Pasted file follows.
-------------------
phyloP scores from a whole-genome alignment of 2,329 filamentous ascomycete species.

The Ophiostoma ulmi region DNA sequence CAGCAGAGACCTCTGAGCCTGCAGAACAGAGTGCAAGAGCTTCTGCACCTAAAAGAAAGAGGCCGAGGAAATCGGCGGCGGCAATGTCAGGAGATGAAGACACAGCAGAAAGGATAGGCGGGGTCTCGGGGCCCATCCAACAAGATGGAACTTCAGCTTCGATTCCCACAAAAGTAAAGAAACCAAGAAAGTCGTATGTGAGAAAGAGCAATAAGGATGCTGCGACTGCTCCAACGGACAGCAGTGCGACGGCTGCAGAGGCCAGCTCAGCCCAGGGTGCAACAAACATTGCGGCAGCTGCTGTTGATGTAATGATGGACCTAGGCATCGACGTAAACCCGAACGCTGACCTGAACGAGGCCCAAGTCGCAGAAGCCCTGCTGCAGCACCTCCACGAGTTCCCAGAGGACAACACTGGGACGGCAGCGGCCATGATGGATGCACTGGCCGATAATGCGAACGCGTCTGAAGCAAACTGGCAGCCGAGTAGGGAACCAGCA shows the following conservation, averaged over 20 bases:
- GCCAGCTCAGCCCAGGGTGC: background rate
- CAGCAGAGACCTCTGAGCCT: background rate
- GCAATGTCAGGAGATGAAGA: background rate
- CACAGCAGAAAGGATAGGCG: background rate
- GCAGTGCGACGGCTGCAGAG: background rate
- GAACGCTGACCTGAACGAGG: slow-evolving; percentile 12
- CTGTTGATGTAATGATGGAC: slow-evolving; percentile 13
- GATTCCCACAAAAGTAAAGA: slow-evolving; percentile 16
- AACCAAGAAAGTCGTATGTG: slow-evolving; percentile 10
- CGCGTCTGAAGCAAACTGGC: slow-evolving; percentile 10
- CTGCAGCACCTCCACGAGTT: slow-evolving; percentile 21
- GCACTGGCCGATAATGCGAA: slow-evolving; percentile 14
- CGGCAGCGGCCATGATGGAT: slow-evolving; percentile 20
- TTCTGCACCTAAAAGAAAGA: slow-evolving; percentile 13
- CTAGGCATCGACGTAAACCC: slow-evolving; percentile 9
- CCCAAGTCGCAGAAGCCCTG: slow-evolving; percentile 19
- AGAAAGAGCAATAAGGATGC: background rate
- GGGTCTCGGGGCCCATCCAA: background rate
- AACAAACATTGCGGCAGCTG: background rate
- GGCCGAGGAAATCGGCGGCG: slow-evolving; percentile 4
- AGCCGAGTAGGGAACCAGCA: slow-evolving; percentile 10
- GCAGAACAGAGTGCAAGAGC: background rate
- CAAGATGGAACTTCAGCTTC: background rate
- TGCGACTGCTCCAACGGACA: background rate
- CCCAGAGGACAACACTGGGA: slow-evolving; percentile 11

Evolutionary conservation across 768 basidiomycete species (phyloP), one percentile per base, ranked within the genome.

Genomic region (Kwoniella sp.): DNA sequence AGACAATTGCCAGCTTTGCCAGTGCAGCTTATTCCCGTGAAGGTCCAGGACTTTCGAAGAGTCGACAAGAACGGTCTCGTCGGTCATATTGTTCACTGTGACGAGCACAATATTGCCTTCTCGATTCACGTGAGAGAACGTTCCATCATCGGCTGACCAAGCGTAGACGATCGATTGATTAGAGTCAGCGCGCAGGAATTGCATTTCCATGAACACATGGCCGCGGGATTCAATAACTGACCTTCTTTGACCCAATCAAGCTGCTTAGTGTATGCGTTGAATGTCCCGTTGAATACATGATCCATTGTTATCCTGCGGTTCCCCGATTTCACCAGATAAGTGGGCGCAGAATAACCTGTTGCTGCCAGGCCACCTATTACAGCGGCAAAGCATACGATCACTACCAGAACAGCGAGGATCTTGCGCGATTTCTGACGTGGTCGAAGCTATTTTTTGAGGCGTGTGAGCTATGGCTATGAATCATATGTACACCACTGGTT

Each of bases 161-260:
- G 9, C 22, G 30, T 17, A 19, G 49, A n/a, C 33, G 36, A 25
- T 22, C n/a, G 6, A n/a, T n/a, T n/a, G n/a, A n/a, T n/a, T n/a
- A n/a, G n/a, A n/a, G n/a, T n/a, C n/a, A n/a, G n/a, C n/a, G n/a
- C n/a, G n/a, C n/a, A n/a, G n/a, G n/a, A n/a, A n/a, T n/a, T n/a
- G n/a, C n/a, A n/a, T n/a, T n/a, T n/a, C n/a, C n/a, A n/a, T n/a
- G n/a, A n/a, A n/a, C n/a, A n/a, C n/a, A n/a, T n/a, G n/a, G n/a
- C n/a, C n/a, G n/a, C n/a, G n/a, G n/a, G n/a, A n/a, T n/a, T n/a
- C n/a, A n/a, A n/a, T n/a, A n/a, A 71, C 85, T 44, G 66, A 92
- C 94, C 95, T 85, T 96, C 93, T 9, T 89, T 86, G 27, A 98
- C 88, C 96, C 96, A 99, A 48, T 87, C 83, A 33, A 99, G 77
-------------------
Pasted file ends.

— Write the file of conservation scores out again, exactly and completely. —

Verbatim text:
phyloP scores from a whole-genome alignment of 2,329 filamentous ascomycete species.

The Ophiostoma ulmi region DNA sequence CAGCAGAGACCTCTGAGCCTGCAGAACAGAGTGCAAGAGCTTCTGCACCTAAAAGAAAGAGGCCGAGGAAATCGGCGGCGGCAATGTCAGGAGATGAAGACACAGCAGAAAGGATAGGCGGGGTCTCGGGGCCCATCCAACAAGATGGAACTTCAGCTTCGATTCCCACAAAAGTAAAGAAACCAAGAAAGTCGTATGTGAGAAAGAGCAATAAGGATGCTGCGACTGCTCCAACGGACAGCAGTGCGACGGCTGCAGAGGCCAGCTCAGCCCAGGGTGCAACAAACATTGCGGCAGCTGCTGTTGATGTAATGATGGACCTAGGCATCGACGTAAACCCGAACGCTGACCTGAACGAGGCCCAAGTCGCAGAAGCCCTGCTGCAGCACCTCCACGAGTTCCCAGAGGACAACACTGGGACGGCAGCGGCCATGATGGATGCACTGGCCGATAATGCGAACGCGTCTGAAGCAAACTGGCAGCCGAGTAGGGAACCAGCA shows the following conservation, averaged over 20 bases:
- GCCAGCTCAGCCCAGGGTGC: background rate
- CAGCAGAGACCTCTGAGCCT: background rate
- GCAATGTCAGGAGATGAAGA: background rate
- CACAGCAGAAAGGATAGGCG: background rate
- GCAGTGCGACGGCTGCAGAG: background rate
- GAACGCTGACCTGAACGAGG: slow-evolving; percentile 12
- CTGTTGATGTAATGATGGAC: slow-evolving; percentile 13
- GATTCCCACAAAAGTAAAGA: slow-evolving; percentile 16
- AACCAAGAAAGTCGTATGTG: slow-evolving; percentile 10
- CGCGTCTGAAGCAAACTGGC: slow-evolving; percentile 10
- CTGCAGCACCTCCACGAGTT: slow-evolving; percentile 21
- GCACTGGCCGATAATGCGAA: slow-evolving; percentile 14
- CGGCAGCGGCCATGATGGAT: slow-evolving; percentile 20
- TTCTGCACCTAAAAGAAAGA: slow-evolving; percentile 13
- CTAGGCATCGACGTAAACCC: slow-evolving; percentile 9
- CCCAAGTCGCAGAAGCCCTG: slow-evolving; percentile 19
- AGAAAGAGCAATAAGGATGC: background rate
- GGGTCTCGGGGCCCATCCAA: background rate
- AACAAACATTGCGGCAGCTG: background rate
- GGCCGAGGAAATCGGCGGCG: slow-evolving; percentile 4
- AGCCGAGTAGGGAACCAGCA: slow-evolving; percentile 10
- GCAGAACAGAGTGCAAGAGC: background rate
- CAAGATGGAACTTCAGCTTC: background rate
- TGCGACTGCTCCAACGGACA: background rate
- CCCAGAGGACAACACTGGGA: slow-evolving; percentile 11

Evolutionary conservation across 768 basidiomycete species (phyloP), one percentile per base, ranked within the genome.

Genomic region (Kwoniella sp.): DNA sequence AGACAATTGCCAGCTTTGCCAGTGCAGCTTATTCCCGTGAAGGTCCAGGACTTTCGAAGAGTCGACAAGAACGGTCTCGTCGGTCATATTGTTCACTGTGACGAGCACAATATTGCCTTCTCGATTCACGTGAGAGAACGTTCCATCATCGGCTGACCAAGCGTAGACGATCGATTGATTAGAGTCAGCGCGCAGGAATTGCATTTCCATGAACACATGGCCGCGGGATTCAATAACTGACCTTCTTTGACCCAATCAAGCTGCTTAGTGTATGCGTTGAATGTCCCGTTGAATACATGATCCATTGTTATCCTGCGGTTCCCCGATTTCACCAGATAAGTGGGCGCAGAATAACCTGTTGCTGCCAGGCCACCTATTACAGCGGCAAAGCATACGATCACTACCAGAACAGCGAGGATCTTGCGCGATTTCTGACGTGGTCGAAGCTATTTTTTGAGGCGTGTGAGCTATGGCTATGAATCATATGTACACCACTGGTT

Each of bases 161-260:
- G 9, C 22, G 30, T 17, A 19, G 49, A n/a, C 33, G 36, A 25
- T 22, C n/a, G 6, A n/a, T n/a, T n/a, G n/a, A n/a, T n/a, T n/a
- A n/a, G n/a, A n/a, G n/a, T n/a, C n/a, A n/a, G n/a, C n/a, G n/a
- C n/a, G n/a, C n/a, A n/a, G n/a, G n/a, A n/a, A n/a, T n/a, T n/a
- G n/a, C n/a, A n/a, T n/a, T n/a, T n/a, C n/a, C n/a, A n/a, T n/a
- G n/a, A n/a, A n/a, C n/a, A n/a, C n/a, A n/a, T n/a, G n/a, G n/a
- C n/a, C n/a, G n/a, C n/a, G n/a, G n/a, G n/a, A n/a, T n/a, T n/a
- C n/a, A n/a, A n/a, T n/a, A n/a, A 71, C 85, T 44, G 66, A 92
- C 94, C 95, T 85, T 96, C 93, T 9, T 89, T 86, G 27, A 98
- C 88, C 96, C 96, A 99, A 48, T 87, C 83, A 33, A 99, G 77